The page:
Before the St. Louis-Houston series, Dick Cantrell, a colleague and long-time baseball follower predicted that St. Louis was in trouble. He gave 3 or 4 concrete reasons, one of which centered on Larry Walker’s poor health. In spite of Walker’s neck problem, LaRussa inserted him in the lineup to which Walker responded with 3 hits in 28 AB, 1 double, and a pitcher-like OPS of 421. Phil Garner played injury-impaired Jeff Bagwell much less than Walker but still played him. Bagwell hit 182 in 11 ABs with an OPS of 490.
These are not isolated incidents. Managers and head coaches in a variety of sports often play established stars even when their performances are far below their non-injured levels and below a reasonable expectation for available substitutes.
Here’s my stab at why. Managers are maximizers, but maximizing collective performance (profits, revenue, output, …) is not the sole goal. It works well as an approximation in most circumstances and better than any single alternative. There are strong pressures to incorporate player happiness, especially of established, star-quality veterans. Over the long haul, keeping these players contented may contributed to team success (sometimes it may not). It certainly contributes to manager longevity. The failure to keep Biggio and Bagwell happy contributed to Larry Dierker’s exit in spite of success (see excerpt from Houston Chronicle article regarding Dierker’s book). Even strong-willed managers like LaRussa and “Scrap Iron” are not immune to these pressures. In the short run, bowing to them can have negative effects, but it is in situations such as the playoffs where not playing them is even more difficult.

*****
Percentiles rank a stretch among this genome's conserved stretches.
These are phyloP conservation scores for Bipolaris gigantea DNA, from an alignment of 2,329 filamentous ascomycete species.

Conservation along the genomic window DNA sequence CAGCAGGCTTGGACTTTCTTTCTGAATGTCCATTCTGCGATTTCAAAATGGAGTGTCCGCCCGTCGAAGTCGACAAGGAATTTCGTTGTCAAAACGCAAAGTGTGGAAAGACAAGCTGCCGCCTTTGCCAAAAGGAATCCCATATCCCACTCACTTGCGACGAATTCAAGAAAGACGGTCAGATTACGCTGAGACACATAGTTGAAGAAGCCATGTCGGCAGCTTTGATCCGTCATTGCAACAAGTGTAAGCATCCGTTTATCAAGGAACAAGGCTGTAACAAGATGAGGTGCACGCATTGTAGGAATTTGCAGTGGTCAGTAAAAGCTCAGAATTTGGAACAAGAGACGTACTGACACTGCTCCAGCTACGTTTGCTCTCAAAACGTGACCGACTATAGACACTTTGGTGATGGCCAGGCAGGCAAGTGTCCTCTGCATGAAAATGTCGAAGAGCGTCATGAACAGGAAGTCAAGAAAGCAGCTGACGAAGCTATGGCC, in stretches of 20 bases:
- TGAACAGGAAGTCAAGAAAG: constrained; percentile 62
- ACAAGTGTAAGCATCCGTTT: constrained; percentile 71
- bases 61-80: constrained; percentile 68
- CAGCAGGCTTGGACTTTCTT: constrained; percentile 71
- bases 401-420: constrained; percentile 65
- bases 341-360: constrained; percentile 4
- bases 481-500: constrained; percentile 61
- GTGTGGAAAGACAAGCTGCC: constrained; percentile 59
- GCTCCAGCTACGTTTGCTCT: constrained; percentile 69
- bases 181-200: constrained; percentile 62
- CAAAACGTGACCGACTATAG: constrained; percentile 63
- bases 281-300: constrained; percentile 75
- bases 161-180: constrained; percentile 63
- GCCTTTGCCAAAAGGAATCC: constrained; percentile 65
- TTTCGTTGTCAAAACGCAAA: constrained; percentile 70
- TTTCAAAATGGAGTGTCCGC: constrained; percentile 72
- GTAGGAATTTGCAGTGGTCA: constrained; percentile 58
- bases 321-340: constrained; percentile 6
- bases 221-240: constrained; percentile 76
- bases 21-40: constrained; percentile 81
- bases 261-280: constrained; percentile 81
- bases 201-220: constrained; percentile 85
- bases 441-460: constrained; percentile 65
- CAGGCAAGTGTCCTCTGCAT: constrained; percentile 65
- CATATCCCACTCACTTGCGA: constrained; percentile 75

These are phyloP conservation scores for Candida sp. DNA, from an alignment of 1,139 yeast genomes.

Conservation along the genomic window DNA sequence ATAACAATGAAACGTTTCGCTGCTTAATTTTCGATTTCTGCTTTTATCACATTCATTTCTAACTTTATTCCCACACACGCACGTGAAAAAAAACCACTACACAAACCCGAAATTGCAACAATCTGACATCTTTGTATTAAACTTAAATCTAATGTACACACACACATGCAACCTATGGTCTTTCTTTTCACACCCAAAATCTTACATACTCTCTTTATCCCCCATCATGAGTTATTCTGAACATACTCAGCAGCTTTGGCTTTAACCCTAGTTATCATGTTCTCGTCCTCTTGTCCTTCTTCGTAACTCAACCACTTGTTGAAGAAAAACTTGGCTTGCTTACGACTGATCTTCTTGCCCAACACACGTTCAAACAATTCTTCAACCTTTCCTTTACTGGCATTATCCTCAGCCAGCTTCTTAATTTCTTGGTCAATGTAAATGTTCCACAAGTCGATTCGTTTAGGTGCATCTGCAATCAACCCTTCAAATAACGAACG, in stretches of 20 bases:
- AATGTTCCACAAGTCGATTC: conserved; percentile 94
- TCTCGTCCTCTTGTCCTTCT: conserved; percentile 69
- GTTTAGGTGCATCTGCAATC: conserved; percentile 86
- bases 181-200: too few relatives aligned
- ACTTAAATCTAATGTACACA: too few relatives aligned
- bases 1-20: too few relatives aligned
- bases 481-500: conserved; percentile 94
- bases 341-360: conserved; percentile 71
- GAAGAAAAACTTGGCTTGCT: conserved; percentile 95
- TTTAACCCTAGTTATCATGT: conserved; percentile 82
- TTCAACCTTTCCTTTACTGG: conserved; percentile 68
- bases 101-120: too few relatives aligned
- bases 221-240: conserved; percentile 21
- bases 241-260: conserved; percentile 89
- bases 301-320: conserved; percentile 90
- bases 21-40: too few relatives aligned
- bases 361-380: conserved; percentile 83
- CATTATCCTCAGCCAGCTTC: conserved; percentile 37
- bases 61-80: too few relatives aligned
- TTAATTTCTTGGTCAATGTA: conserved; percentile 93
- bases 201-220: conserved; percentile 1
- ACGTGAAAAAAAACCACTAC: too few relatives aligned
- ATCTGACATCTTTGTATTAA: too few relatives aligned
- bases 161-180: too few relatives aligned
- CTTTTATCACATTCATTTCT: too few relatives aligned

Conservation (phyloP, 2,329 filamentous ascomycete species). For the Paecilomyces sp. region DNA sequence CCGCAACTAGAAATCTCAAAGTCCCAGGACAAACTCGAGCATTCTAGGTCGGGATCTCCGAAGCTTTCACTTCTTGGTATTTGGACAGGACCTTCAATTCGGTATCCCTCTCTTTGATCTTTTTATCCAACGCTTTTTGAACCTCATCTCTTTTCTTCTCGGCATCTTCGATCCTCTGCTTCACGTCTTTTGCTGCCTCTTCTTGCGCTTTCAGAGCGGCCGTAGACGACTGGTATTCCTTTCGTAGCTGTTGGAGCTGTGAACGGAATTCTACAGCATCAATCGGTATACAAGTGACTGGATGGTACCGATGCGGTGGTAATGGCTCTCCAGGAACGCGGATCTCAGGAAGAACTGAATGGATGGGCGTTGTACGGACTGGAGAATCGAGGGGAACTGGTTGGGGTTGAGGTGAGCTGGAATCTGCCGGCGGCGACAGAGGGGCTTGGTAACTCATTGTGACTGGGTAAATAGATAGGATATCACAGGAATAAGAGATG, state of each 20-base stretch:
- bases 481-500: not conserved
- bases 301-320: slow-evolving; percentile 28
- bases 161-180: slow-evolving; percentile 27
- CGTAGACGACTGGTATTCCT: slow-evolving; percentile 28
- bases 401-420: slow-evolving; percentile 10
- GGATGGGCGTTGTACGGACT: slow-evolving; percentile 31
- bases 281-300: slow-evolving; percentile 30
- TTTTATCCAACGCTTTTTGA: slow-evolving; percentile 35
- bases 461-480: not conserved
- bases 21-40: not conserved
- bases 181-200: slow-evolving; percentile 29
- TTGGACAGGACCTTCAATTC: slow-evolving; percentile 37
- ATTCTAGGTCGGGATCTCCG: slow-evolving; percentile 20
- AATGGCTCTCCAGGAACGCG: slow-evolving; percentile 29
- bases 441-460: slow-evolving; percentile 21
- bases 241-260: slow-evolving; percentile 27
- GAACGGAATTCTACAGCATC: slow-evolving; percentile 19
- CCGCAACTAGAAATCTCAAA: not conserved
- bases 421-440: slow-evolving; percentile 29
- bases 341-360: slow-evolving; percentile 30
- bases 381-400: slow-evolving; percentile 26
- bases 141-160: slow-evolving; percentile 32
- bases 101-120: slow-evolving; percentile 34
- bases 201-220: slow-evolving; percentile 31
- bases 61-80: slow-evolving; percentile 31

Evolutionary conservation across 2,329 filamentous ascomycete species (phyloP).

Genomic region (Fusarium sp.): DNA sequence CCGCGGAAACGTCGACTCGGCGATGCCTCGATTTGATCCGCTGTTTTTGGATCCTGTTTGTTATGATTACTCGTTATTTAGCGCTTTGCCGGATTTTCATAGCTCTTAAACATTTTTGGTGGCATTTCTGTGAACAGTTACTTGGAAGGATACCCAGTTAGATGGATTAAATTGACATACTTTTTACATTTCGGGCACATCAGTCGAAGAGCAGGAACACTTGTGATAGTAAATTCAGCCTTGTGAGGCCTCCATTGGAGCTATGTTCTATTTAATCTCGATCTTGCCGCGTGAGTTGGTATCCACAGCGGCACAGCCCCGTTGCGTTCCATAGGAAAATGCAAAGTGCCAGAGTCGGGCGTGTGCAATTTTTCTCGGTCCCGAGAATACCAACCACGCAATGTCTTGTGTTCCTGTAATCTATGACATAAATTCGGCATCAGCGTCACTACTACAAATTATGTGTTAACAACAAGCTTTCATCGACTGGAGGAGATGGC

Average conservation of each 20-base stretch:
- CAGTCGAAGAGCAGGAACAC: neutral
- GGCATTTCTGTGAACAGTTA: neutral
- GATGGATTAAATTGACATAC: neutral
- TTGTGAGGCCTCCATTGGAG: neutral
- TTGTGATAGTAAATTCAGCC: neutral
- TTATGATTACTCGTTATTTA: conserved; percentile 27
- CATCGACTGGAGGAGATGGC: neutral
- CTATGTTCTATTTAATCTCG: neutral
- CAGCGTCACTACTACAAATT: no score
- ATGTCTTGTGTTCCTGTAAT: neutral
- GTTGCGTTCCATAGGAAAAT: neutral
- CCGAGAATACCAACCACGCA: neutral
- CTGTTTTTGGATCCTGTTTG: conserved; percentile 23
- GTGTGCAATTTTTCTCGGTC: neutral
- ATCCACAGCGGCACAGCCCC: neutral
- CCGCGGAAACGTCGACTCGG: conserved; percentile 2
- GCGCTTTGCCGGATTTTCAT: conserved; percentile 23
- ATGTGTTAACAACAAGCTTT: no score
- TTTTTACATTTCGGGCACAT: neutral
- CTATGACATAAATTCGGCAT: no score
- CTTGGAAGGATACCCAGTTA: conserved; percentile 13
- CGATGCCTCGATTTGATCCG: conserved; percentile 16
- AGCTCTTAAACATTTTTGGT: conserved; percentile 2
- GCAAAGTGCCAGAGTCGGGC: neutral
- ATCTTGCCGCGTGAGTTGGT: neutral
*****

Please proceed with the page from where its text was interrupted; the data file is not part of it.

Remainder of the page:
As a side point — commentators are also slow to blame superstars. It’s much more media correct to pick on the Ensberg’s or Lane’s. While this will be near heresy to some other Astros fans, Biggio and Bagwell are two big reasons for Houston’s struggles in the postseason over the years, even though they are big reasons why the Astros got into the playoffs. Their regular season numbers are great, but this is built on mediocre and bad pitching. They both have holes in their swings as big as West Texas that very good pitchers exploit. Bagwell’s career playoff average is 226 in 106 ABs with 2 homers and an OPS of 685. Biggio’s numbers are even worse. He has a higher average, 234, but an OPS of a lowly 618 and only 2 homers in 167 ABs. (4 homers between them in nearly a half-season’s worth of ABs!). In contrast, Lou Brock had 4 homers, 15 extra base hits, and an OPS of 1079 in 87 ABs during a pitching-dominant era. Among contemporaries of Biggio and Bagwell with plenty of playoff ABs, Moises Alou’s OPS is 752. Bernie Williams’ is 856. Chipper Jones’ is 870.